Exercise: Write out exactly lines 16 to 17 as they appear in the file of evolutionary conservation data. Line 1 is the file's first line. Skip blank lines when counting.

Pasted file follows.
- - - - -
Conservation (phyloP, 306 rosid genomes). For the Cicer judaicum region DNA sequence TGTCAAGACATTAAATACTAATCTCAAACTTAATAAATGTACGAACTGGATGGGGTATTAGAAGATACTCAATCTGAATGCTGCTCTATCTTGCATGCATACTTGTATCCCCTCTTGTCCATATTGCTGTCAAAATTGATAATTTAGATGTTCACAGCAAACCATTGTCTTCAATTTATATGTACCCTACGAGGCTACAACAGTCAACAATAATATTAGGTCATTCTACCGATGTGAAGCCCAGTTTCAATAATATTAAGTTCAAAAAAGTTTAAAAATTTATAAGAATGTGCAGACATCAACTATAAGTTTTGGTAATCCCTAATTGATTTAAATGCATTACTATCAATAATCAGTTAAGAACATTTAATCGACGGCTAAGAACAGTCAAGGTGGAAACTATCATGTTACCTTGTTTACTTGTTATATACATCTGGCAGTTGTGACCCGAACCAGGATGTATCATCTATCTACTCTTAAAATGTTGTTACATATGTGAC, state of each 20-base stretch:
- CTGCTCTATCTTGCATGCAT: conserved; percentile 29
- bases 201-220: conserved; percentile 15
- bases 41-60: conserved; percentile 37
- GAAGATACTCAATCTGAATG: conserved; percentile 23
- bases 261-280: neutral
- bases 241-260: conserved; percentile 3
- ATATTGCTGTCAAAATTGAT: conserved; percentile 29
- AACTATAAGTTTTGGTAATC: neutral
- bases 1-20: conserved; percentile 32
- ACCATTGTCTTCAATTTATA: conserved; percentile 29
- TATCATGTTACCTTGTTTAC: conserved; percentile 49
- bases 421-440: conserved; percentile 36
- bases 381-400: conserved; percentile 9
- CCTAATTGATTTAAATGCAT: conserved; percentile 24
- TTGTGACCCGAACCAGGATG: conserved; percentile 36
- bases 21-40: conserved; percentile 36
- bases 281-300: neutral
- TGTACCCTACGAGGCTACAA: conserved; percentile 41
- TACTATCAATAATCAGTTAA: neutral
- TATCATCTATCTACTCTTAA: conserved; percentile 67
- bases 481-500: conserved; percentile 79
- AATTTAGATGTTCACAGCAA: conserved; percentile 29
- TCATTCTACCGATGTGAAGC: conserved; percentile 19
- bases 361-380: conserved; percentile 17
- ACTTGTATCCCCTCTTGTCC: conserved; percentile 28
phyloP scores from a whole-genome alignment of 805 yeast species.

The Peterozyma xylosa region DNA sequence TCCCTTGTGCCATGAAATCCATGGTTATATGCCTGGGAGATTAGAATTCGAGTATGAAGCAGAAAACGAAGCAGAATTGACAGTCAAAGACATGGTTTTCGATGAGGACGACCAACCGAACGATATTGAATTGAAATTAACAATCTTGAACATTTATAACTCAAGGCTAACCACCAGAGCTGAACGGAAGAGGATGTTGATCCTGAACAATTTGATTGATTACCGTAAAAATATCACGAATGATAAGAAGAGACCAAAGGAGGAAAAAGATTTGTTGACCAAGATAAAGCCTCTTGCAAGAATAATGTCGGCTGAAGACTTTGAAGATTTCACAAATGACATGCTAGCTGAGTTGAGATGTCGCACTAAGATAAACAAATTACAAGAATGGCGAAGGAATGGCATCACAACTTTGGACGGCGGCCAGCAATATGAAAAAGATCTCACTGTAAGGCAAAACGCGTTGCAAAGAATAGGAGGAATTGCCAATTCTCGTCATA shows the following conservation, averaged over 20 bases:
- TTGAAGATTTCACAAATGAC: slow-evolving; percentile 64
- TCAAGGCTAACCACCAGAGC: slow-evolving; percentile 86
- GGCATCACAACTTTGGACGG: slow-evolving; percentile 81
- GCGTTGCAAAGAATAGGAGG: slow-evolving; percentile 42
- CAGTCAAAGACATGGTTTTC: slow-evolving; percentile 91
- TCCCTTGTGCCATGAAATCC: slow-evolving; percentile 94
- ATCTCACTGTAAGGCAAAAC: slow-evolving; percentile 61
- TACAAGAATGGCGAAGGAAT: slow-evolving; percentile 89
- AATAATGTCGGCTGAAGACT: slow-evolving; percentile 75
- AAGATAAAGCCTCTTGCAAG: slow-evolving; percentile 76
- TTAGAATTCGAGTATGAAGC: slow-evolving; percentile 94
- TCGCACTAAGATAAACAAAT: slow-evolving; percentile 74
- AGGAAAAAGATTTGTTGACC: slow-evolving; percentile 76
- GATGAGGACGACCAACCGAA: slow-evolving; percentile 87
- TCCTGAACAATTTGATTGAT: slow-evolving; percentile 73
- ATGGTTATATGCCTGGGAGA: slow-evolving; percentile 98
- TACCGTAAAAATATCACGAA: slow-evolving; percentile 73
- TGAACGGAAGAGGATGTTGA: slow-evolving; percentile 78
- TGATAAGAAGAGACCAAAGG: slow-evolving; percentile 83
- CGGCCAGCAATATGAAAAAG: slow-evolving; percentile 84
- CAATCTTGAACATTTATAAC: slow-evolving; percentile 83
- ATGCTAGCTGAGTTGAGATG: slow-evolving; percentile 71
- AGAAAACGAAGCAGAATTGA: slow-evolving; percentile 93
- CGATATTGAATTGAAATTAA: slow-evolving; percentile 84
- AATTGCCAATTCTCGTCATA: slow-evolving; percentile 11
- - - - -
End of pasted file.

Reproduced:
- TTGTGACCCGAACCAGGATG: conserved; percentile 36
- bases 21-40: conserved; percentile 36